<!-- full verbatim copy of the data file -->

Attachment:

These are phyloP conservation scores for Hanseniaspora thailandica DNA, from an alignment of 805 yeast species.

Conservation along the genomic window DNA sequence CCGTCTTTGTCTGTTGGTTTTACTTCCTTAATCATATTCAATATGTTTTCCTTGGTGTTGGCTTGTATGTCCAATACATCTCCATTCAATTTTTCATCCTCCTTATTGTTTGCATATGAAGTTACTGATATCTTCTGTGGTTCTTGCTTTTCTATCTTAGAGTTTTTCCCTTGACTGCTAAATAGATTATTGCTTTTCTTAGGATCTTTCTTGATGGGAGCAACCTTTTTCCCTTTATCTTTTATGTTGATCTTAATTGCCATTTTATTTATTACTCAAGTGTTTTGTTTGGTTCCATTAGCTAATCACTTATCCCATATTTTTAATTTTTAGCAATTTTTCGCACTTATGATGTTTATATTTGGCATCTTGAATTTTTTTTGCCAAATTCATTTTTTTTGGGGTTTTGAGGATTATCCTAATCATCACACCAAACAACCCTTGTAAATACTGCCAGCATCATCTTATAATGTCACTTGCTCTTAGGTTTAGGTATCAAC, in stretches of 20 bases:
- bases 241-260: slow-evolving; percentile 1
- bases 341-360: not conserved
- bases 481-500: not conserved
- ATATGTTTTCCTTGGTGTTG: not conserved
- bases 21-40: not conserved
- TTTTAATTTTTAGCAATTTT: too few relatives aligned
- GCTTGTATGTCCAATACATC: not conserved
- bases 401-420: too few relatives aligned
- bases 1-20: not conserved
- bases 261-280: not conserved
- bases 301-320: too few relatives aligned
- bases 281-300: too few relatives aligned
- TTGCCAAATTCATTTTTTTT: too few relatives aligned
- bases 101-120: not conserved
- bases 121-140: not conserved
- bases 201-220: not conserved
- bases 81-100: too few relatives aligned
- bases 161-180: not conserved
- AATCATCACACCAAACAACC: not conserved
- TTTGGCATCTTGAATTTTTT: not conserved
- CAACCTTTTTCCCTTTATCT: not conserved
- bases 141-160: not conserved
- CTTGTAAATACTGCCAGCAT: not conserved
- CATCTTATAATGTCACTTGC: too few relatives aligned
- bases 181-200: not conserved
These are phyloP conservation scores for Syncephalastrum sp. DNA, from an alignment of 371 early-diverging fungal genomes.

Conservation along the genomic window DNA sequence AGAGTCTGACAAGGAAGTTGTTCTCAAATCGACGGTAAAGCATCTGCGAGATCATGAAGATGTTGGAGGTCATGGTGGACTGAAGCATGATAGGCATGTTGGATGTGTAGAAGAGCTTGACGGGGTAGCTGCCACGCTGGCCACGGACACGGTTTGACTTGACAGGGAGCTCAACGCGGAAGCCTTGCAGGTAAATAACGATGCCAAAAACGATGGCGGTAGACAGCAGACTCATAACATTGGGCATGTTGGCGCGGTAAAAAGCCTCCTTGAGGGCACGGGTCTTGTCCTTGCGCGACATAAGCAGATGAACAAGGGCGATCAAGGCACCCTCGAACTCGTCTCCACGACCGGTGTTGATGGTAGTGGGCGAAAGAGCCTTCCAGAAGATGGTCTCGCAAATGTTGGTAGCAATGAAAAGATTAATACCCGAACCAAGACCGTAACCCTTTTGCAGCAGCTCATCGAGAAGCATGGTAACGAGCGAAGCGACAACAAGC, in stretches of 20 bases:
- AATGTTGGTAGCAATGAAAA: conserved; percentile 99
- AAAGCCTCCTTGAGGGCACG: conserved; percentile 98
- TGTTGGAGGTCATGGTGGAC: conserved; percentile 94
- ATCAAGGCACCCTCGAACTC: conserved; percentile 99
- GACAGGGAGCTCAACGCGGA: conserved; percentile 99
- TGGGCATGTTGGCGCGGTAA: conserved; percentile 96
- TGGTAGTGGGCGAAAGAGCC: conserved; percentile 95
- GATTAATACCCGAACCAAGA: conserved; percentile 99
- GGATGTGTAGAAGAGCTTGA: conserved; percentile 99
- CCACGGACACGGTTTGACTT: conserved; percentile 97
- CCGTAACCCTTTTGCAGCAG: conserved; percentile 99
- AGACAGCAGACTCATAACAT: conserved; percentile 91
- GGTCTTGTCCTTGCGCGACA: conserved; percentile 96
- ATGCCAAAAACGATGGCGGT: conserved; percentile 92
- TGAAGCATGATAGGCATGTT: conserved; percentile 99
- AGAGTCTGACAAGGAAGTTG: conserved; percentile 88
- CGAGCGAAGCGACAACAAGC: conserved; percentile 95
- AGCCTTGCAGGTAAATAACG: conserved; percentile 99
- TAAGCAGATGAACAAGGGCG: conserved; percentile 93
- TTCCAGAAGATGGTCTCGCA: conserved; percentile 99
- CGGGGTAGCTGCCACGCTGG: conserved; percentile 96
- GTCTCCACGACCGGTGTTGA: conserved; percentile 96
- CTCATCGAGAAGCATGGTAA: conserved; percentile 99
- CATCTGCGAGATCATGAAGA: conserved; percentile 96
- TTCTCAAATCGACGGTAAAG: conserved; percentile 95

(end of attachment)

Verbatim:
These are phyloP conservation scores for Hanseniaspora thailandica DNA, from an alignment of 805 yeast species.

Conservation along the genomic window DNA sequence CCGTCTTTGTCTGTTGGTTTTACTTCCTTAATCATATTCAATATGTTTTCCTTGGTGTTGGCTTGTATGTCCAATACATCTCCATTCAATTTTTCATCCTCCTTATTGTTTGCATATGAAGTTACTGATATCTTCTGTGGTTCTTGCTTTTCTATCTTAGAGTTTTTCCCTTGACTGCTAAATAGATTATTGCTTTTCTTAGGATCTTTCTTGATGGGAGCAACCTTTTTCCCTTTATCTTTTATGTTGATCTTAATTGCCATTTTATTTATTACTCAAGTGTTTTGTTTGGTTCCATTAGCTAATCACTTATCCCATATTTTTAATTTTTAGCAATTTTTCGCACTTATGATGTTTATATTTGGCATCTTGAATTTTTTTTGCCAAATTCATTTTTTTTGGGGTTTTGAGGATTATCCTAATCATCACACCAAACAACCCTTGTAAATACTGCCAGCATCATCTTATAATGTCACTTGCTCTTAGGTTTAGGTATCAAC, in stretches of 20 bases:
- bases 241-260: slow-evolving; percentile 1
- bases 341-360: not conserved
- bases 481-500: not conserved
- ATATGTTTTCCTTGGTGTTG: not conserved
- bases 21-40: not conserved
- TTTTAATTTTTAGCAATTTT: too few relatives aligned
- GCTTGTATGTCCAATACATC: not conserved
- bases 401-420: too few relatives aligned
- bases 1-20: not conserved
- bases 261-280: not conserved
- bases 301-320: too few relatives aligned
- bases 281-300: too few relatives aligned
- TTGCCAAATTCATTTTTTTT: too few relatives aligned
- bases 101-120: not conserved
- bases 121-140: not conserved
- bases 201-220: not conserved
- bases 81-100: too few relatives aligned
- bases 161-180: not conserved
- AATCATCACACCAAACAACC: not conserved
- TTTGGCATCTTGAATTTTTT: not conserved
- CAACCTTTTTCCCTTTATCT: not conserved
- bases 141-160: not conserved
- CTTGTAAATACTGCCAGCAT: not conserved
- CATCTTATAATGTCACTTGC: too few relatives aligned
- bases 181-200: not conserved
These are phyloP conservation scores for Syncephalastrum sp. DNA, from an alignment of 371 early-diverging fungal genomes.

Conservation along the genomic window DNA sequence AGAGTCTGACAAGGAAGTTGTTCTCAAATCGACGGTAAAGCATCTGCGAGATCATGAAGATGTTGGAGGTCATGGTGGACTGAAGCATGATAGGCATGTTGGATGTGTAGAAGAGCTTGACGGGGTAGCTGCCACGCTGGCCACGGACACGGTTTGACTTGACAGGGAGCTCAACGCGGAAGCCTTGCAGGTAAATAACGATGCCAAAAACGATGGCGGTAGACAGCAGACTCATAACATTGGGCATGTTGGCGCGGTAAAAAGCCTCCTTGAGGGCACGGGTCTTGTCCTTGCGCGACATAAGCAGATGAACAAGGGCGATCAAGGCACCCTCGAACTCGTCTCCACGACCGGTGTTGATGGTAGTGGGCGAAAGAGCCTTCCAGAAGATGGTCTCGCAAATGTTGGTAGCAATGAAAAGATTAATACCCGAACCAAGACCGTAACCCTTTTGCAGCAGCTCATCGAGAAGCATGGTAACGAGCGAAGCGACAACAAGC, in stretches of 20 bases:
- AATGTTGGTAGCAATGAAAA: conserved; percentile 99
- AAAGCCTCCTTGAGGGCACG: conserved; percentile 98
- TGTTGGAGGTCATGGTGGAC: conserved; percentile 94
- ATCAAGGCACCCTCGAACTC: conserved; percentile 99
- GACAGGGAGCTCAACGCGGA: conserved; percentile 99
- TGGGCATGTTGGCGCGGTAA: conserved; percentile 96
- TGGTAGTGGGCGAAAGAGCC: conserved; percentile 95
- GATTAATACCCGAACCAAGA: conserved; percentile 99
- GGATGTGTAGAAGAGCTTGA: conserved; percentile 99
- CCACGGACACGGTTTGACTT: conserved; percentile 97
- CCGTAACCCTTTTGCAGCAG: conserved; percentile 99
- AGACAGCAGACTCATAACAT: conserved; percentile 91
- GGTCTTGTCCTTGCGCGACA: conserved; percentile 96
- ATGCCAAAAACGATGGCGGT: conserved; percentile 92
- TGAAGCATGATAGGCATGTT: conserved; percentile 99
- AGAGTCTGACAAGGAAGTTG: conserved; percentile 88
- CGAGCGAAGCGACAACAAGC: conserved; percentile 95
- AGCCTTGCAGGTAAATAACG: conserved; percentile 99
- TAAGCAGATGAACAAGGGCG: conserved; percentile 93
- TTCCAGAAGATGGTCTCGCA: conserved; percentile 99
- CGGGGTAGCTGCCACGCTGG: conserved; percentile 96
- GTCTCCACGACCGGTGTTGA: conserved; percentile 96
- CTCATCGAGAAGCATGGTAA: conserved; percentile 99
- CATCTGCGAGATCATGAAGA: conserved; percentile 96
- TTCTCAAATCGACGGTAAAG: conserved; percentile 95